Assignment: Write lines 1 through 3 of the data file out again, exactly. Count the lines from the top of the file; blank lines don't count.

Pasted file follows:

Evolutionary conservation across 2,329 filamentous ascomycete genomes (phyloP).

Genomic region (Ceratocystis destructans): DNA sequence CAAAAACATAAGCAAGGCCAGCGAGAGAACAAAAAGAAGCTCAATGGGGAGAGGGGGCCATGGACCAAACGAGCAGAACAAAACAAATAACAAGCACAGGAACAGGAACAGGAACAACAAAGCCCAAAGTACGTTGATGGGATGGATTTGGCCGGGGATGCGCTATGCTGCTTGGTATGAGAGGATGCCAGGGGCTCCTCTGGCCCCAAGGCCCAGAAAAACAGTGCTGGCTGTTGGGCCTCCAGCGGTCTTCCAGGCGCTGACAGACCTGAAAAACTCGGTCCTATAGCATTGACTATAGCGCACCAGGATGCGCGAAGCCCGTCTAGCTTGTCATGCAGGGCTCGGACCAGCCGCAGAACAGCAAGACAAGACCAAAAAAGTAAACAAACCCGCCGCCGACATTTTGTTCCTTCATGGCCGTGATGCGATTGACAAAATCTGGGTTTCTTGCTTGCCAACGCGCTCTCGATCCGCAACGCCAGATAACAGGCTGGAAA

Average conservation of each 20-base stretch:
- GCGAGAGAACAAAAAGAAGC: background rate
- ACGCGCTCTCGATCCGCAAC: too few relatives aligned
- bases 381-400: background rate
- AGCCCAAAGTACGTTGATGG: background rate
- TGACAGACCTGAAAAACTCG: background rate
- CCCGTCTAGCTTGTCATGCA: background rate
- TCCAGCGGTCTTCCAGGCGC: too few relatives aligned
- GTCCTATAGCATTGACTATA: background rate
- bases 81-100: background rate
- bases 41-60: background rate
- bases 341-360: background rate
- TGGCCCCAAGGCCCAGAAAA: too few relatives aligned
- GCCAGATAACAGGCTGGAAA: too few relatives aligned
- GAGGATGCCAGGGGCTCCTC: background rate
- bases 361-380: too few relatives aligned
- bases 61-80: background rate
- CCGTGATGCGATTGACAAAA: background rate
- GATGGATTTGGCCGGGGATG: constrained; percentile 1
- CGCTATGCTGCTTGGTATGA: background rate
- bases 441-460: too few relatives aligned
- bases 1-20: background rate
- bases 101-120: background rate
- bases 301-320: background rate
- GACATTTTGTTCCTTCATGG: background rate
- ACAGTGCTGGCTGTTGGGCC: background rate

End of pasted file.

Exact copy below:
Evolutionary conservation across 2,329 filamentous ascomycete genomes (phyloP).

Genomic region (Ceratocystis destructans): DNA sequence CAAAAACATAAGCAAGGCCAGCGAGAGAACAAAAAGAAGCTCAATGGGGAGAGGGGGCCATGGACCAAACGAGCAGAACAAAACAAATAACAAGCACAGGAACAGGAACAGGAACAACAAAGCCCAAAGTACGTTGATGGGATGGATTTGGCCGGGGATGCGCTATGCTGCTTGGTATGAGAGGATGCCAGGGGCTCCTCTGGCCCCAAGGCCCAGAAAAACAGTGCTGGCTGTTGGGCCTCCAGCGGTCTTCCAGGCGCTGACAGACCTGAAAAACTCGGTCCTATAGCATTGACTATAGCGCACCAGGATGCGCGAAGCCCGTCTAGCTTGTCATGCAGGGCTCGGACCAGCCGCAGAACAGCAAGACAAGACCAAAAAAGTAAACAAACCCGCCGCCGACATTTTGTTCCTTCATGGCCGTGATGCGATTGACAAAATCTGGGTTTCTTGCTTGCCAACGCGCTCTCGATCCGCAACGCCAGATAACAGGCTGGAAA

Average conservation of each 20-base stretch: